Our findings agree with those reported by others indicating that residual free indexing primer or adapter oligonucleotides carried over into multiplexed library pools can hybridize and extend during the ExAmp clustering chemistry leading to library fragments swapping indexes. This swapping leads to improper demultiplexing, with reads being assigned to the wrong samples which manifests as downstream read contamination in the data. We observe a minimum rate of 0.2% swapping in ExAmp/patterned flow cells across all library prep types examined. We propose the only way to effectively eliminate swapped reads from pooled sequencing data is to utilize a non-redundant dual indexing scheme and filter unexpected combinations as even trace amounts of adapter or primer leads to swapping. We believe that the elimination of index swapping is of paramount importance for those performing any sequencing studies.

We observed an average swap rate of ~ 1% with a range of 0.2 to 6% index swapping across our various methods and sequencers, and while this rate of contamination may not affect the ability to trust variant calling for many germline DNA applications, it can lead to spurious results when looking for rare transcripts or fusion events in RNA-seq (as seen in Fig. 3) and in low allele fraction somatic analysis. While mutation callers such as MuTect have filters for many common artifacts that occur during the sequencing process, index swapped reads are unique as they are high quality reads, not errors, that are assigned to the wrong sample [14]. The cancer genomics community has been developing exciting new applications including blood biopsy using circulating tumor DNA (ctDNA), where researchers are trying to detect mutations in ctDNA at allele fractions of 5% or lower against a background of normal DNA [15,16,17]. If this level of high sensitivity and confidence is required, then we strongly advocate that unique dual indexing is a necessity as even low rates of sample cross contamination would hinder the accuracy and sensitivity of low allele fraction variant calling.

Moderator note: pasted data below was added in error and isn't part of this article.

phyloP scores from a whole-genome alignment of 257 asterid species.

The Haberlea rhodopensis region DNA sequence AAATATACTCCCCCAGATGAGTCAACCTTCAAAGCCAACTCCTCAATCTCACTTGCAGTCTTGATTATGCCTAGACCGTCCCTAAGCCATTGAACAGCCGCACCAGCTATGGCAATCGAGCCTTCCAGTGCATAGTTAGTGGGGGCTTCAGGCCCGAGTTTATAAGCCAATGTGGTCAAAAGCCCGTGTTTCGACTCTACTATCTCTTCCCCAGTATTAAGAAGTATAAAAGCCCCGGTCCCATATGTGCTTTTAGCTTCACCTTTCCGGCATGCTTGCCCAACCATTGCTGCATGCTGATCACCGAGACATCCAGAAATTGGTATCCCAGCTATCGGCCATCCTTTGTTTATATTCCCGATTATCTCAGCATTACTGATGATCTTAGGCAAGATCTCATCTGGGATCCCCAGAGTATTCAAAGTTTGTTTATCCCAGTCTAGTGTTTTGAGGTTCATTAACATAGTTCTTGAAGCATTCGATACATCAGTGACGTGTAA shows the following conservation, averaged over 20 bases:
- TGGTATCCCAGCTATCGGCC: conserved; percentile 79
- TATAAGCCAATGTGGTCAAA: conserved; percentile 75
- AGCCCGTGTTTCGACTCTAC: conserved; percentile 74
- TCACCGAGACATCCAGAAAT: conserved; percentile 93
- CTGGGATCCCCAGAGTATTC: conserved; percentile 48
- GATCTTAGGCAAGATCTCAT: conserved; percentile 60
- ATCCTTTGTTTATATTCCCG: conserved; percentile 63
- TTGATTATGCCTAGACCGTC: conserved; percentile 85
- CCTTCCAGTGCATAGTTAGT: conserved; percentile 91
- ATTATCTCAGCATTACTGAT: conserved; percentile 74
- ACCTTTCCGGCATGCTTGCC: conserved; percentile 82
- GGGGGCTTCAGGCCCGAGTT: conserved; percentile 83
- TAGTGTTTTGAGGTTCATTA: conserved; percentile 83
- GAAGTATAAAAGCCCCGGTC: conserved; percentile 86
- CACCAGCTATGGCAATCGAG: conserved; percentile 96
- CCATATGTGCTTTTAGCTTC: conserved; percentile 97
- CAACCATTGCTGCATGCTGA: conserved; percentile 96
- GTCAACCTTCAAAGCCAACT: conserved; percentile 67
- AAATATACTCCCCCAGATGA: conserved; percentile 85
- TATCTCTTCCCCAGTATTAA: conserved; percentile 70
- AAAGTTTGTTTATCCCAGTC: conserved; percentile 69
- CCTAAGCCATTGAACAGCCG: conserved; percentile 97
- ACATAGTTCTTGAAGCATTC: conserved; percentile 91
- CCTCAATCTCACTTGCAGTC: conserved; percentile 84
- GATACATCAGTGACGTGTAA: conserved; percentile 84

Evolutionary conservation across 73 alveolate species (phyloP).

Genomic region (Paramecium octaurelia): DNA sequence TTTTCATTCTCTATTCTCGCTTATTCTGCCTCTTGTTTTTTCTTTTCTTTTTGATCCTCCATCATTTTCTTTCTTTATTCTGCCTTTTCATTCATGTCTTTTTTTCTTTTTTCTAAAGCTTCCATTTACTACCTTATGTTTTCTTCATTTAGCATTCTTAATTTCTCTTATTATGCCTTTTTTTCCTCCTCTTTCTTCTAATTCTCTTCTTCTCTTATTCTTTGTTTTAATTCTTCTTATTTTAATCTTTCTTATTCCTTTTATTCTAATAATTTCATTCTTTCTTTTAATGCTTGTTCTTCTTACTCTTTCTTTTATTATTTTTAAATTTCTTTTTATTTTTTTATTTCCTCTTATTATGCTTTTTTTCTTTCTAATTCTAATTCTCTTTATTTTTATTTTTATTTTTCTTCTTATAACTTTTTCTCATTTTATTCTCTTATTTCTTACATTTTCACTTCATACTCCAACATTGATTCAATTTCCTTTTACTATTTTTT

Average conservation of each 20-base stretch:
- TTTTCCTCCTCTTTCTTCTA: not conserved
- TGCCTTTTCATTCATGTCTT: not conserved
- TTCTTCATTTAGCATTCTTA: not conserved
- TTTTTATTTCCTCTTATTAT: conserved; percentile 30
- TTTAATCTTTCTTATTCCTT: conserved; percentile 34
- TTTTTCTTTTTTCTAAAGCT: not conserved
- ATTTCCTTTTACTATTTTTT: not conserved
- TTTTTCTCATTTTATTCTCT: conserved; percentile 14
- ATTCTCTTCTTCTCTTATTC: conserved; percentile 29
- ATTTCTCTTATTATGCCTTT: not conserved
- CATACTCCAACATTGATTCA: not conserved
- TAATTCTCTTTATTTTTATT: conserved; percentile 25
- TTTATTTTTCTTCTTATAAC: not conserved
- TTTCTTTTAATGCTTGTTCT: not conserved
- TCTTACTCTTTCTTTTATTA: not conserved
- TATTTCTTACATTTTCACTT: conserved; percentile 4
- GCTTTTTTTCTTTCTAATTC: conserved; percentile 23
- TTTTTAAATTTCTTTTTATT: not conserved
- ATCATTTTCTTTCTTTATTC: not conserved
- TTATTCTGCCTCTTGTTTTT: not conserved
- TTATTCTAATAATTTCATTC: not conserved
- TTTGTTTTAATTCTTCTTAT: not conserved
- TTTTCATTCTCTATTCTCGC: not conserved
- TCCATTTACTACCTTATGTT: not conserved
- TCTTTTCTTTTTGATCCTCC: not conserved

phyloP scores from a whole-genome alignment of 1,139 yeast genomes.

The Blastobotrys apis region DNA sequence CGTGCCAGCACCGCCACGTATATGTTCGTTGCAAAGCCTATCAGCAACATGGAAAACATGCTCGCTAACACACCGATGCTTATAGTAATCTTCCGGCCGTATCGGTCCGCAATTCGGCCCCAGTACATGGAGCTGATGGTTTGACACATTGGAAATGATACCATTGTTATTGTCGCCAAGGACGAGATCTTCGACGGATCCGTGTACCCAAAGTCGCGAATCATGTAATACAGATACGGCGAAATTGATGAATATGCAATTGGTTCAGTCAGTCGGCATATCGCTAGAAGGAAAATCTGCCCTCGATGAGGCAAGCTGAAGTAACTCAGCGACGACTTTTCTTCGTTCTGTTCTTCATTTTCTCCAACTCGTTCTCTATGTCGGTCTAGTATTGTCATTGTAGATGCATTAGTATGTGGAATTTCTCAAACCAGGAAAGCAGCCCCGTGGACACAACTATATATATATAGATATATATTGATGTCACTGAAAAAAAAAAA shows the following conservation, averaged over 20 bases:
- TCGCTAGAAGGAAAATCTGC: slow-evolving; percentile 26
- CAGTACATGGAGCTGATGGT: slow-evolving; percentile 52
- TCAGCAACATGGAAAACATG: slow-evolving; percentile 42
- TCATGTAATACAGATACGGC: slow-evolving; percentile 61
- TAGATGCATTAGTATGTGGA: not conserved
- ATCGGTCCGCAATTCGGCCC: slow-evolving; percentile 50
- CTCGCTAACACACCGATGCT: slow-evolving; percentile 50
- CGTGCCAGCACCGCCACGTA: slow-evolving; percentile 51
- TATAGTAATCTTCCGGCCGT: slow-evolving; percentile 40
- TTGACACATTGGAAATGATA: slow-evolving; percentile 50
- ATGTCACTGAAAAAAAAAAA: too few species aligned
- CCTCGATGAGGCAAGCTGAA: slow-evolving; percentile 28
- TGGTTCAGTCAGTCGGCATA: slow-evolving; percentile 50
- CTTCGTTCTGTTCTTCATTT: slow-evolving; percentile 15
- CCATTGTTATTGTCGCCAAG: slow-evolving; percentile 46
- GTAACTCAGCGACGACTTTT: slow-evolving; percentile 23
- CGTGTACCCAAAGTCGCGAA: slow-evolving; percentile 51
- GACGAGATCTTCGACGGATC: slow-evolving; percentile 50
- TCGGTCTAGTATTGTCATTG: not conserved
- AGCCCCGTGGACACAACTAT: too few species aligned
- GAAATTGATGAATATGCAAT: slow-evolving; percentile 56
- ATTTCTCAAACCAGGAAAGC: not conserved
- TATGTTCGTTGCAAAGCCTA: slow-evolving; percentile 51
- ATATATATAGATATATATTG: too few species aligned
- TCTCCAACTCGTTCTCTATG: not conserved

It should be noted that the phenomenon of index swapping is not restricted to ExAmp chemistry from Illumina, but can occur in any scenario where multiplexed libraries are amplified together in the same vessel and residual adapters and active polymerases are present. In 2013, we had previously observed a similar phenomenon when we began pooling single indexed libraries prior to exome capture (Additional file 1: Figure S2) (previously unpublished data). We observed contamination levels spike, and the rate of this contamination was dependent on what PCR enzyme was used for the pooled capture PCR prior to sequencing. By implementing an early version of unique non-redundant dual indexing, we were able to filter reads with swapped indexes. Today, when we observe the rates of index swapping for exomes, we see higher than expected rates of swapping in exomes even when sequenced on random cluster amplification instruments like the MiSeq (Table 1). When designing sequencing experiments, it is therefore important to keep in mind that that any time samples are amplified together in a pool, whether in a tube during library prep or on a flow cell during ExAmp, there is a danger of index swapping induced cross contamination and non-redundant unique dual indexing should be utilized if possible.